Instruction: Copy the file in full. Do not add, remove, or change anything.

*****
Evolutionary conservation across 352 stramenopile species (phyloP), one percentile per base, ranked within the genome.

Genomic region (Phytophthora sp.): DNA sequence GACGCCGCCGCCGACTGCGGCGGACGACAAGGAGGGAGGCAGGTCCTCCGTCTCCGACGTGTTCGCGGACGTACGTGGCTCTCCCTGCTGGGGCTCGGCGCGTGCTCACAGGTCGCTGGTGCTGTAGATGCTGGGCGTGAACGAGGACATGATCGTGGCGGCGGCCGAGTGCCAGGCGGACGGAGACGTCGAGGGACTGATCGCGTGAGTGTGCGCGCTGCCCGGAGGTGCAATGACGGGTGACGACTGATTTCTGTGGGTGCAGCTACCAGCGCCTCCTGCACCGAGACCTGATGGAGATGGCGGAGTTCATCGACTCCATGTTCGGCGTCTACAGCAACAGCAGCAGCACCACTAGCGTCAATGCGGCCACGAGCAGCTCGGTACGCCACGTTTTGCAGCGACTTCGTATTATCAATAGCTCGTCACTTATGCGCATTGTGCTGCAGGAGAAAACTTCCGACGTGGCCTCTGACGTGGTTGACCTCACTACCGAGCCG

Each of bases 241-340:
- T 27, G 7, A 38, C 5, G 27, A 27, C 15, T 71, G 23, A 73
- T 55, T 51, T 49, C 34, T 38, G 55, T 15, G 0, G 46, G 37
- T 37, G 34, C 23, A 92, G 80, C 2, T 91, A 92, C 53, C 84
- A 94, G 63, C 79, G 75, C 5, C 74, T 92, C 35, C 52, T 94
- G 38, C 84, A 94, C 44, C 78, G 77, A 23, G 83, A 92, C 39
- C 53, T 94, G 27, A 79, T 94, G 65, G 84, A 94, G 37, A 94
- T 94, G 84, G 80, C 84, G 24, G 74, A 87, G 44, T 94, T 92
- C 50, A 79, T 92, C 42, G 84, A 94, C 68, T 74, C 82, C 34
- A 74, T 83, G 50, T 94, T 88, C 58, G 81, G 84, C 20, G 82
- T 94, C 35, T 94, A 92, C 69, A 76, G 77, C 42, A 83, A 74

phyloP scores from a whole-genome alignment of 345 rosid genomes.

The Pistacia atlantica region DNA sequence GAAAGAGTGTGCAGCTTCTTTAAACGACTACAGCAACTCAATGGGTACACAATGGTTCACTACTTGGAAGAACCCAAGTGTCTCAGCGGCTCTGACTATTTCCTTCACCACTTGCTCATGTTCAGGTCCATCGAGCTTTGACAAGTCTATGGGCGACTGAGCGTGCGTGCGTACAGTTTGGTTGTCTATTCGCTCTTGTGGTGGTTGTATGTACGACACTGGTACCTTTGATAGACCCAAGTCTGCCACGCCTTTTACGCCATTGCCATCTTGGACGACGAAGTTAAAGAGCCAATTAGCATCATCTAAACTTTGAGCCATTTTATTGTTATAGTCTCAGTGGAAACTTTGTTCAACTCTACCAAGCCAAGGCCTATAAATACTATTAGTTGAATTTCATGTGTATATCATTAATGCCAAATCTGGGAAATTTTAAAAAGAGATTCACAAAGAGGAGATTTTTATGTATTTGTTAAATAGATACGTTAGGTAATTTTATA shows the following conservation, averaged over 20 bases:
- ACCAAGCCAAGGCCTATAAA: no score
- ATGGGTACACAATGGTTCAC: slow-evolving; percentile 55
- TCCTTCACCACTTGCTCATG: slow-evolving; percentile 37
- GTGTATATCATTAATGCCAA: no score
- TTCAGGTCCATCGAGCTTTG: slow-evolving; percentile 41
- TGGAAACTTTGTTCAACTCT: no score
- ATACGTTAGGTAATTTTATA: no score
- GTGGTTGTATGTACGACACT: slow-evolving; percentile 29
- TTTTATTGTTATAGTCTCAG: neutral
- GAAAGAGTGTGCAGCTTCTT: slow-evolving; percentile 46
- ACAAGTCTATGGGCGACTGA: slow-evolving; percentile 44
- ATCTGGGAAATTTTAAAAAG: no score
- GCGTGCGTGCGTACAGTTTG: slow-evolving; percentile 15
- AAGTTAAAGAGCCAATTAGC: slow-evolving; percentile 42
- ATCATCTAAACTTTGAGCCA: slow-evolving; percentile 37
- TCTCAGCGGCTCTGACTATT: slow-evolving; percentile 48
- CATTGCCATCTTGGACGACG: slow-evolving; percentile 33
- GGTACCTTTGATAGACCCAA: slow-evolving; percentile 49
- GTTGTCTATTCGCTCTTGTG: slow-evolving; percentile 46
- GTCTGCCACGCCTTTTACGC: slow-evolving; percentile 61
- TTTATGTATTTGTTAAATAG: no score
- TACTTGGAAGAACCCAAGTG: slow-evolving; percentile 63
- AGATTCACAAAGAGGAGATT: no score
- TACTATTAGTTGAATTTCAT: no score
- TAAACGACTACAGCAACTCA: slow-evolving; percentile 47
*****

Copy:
Evolutionary conservation across 352 stramenopile species (phyloP), one percentile per base, ranked within the genome.

Genomic region (Phytophthora sp.): DNA sequence GACGCCGCCGCCGACTGCGGCGGACGACAAGGAGGGAGGCAGGTCCTCCGTCTCCGACGTGTTCGCGGACGTACGTGGCTCTCCCTGCTGGGGCTCGGCGCGTGCTCACAGGTCGCTGGTGCTGTAGATGCTGGGCGTGAACGAGGACATGATCGTGGCGGCGGCCGAGTGCCAGGCGGACGGAGACGTCGAGGGACTGATCGCGTGAGTGTGCGCGCTGCCCGGAGGTGCAATGACGGGTGACGACTGATTTCTGTGGGTGCAGCTACCAGCGCCTCCTGCACCGAGACCTGATGGAGATGGCGGAGTTCATCGACTCCATGTTCGGCGTCTACAGCAACAGCAGCAGCACCACTAGCGTCAATGCGGCCACGAGCAGCTCGGTACGCCACGTTTTGCAGCGACTTCGTATTATCAATAGCTCGTCACTTATGCGCATTGTGCTGCAGGAGAAAACTTCCGACGTGGCCTCTGACGTGGTTGACCTCACTACCGAGCCG

Each of bases 241-340:
- T 27, G 7, A 38, C 5, G 27, A 27, C 15, T 71, G 23, A 73
- T 55, T 51, T 49, C 34, T 38, G 55, T 15, G 0, G 46, G 37
- T 37, G 34, C 23, A 92, G 80, C 2, T 91, A 92, C 53, C 84
- A 94, G 63, C 79, G 75, C 5, C 74, T 92, C 35, C 52, T 94
- G 38, C 84, A 94, C 44, C 78, G 77, A 23, G 83, A 92, C 39
- C 53, T 94, G 27, A 79, T 94, G 65, G 84, A 94, G 37, A 94
- T 94, G 84, G 80, C 84, G 24, G 74, A 87, G 44, T 94, T 92
- C 50, A 79, T 92, C 42, G 84, A 94, C 68, T 74, C 82, C 34
- A 74, T 83, G 50, T 94, T 88, C 58, G 81, G 84, C 20, G 82
- T 94, C 35, T 94, A 92, C 69, A 76, G 77, C 42, A 83, A 74

phyloP scores from a whole-genome alignment of 345 rosid genomes.

The Pistacia atlantica region DNA sequence GAAAGAGTGTGCAGCTTCTTTAAACGACTACAGCAACTCAATGGGTACACAATGGTTCACTACTTGGAAGAACCCAAGTGTCTCAGCGGCTCTGACTATTTCCTTCACCACTTGCTCATGTTCAGGTCCATCGAGCTTTGACAAGTCTATGGGCGACTGAGCGTGCGTGCGTACAGTTTGGTTGTCTATTCGCTCTTGTGGTGGTTGTATGTACGACACTGGTACCTTTGATAGACCCAAGTCTGCCACGCCTTTTACGCCATTGCCATCTTGGACGACGAAGTTAAAGAGCCAATTAGCATCATCTAAACTTTGAGCCATTTTATTGTTATAGTCTCAGTGGAAACTTTGTTCAACTCTACCAAGCCAAGGCCTATAAATACTATTAGTTGAATTTCATGTGTATATCATTAATGCCAAATCTGGGAAATTTTAAAAAGAGATTCACAAAGAGGAGATTTTTATGTATTTGTTAAATAGATACGTTAGGTAATTTTATA shows the following conservation, averaged over 20 bases:
- ACCAAGCCAAGGCCTATAAA: no score
- ATGGGTACACAATGGTTCAC: slow-evolving; percentile 55
- TCCTTCACCACTTGCTCATG: slow-evolving; percentile 37
- GTGTATATCATTAATGCCAA: no score
- TTCAGGTCCATCGAGCTTTG: slow-evolving; percentile 41
- TGGAAACTTTGTTCAACTCT: no score
- ATACGTTAGGTAATTTTATA: no score
- GTGGTTGTATGTACGACACT: slow-evolving; percentile 29
- TTTTATTGTTATAGTCTCAG: neutral
- GAAAGAGTGTGCAGCTTCTT: slow-evolving; percentile 46
- ACAAGTCTATGGGCGACTGA: slow-evolving; percentile 44
- ATCTGGGAAATTTTAAAAAG: no score
- GCGTGCGTGCGTACAGTTTG: slow-evolving; percentile 15
- AAGTTAAAGAGCCAATTAGC: slow-evolving; percentile 42
- ATCATCTAAACTTTGAGCCA: slow-evolving; percentile 37
- TCTCAGCGGCTCTGACTATT: slow-evolving; percentile 48
- CATTGCCATCTTGGACGACG: slow-evolving; percentile 33
- GGTACCTTTGATAGACCCAA: slow-evolving; percentile 49
- GTTGTCTATTCGCTCTTGTG: slow-evolving; percentile 46
- GTCTGCCACGCCTTTTACGC: slow-evolving; percentile 61
- TTTATGTATTTGTTAAATAG: no score
- TACTTGGAAGAACCCAAGTG: slow-evolving; percentile 63
- AGATTCACAAAGAGGAGATT: no score
- TACTATTAGTTGAATTTCAT: no score
- TAAACGACTACAGCAACTCA: slow-evolving; percentile 47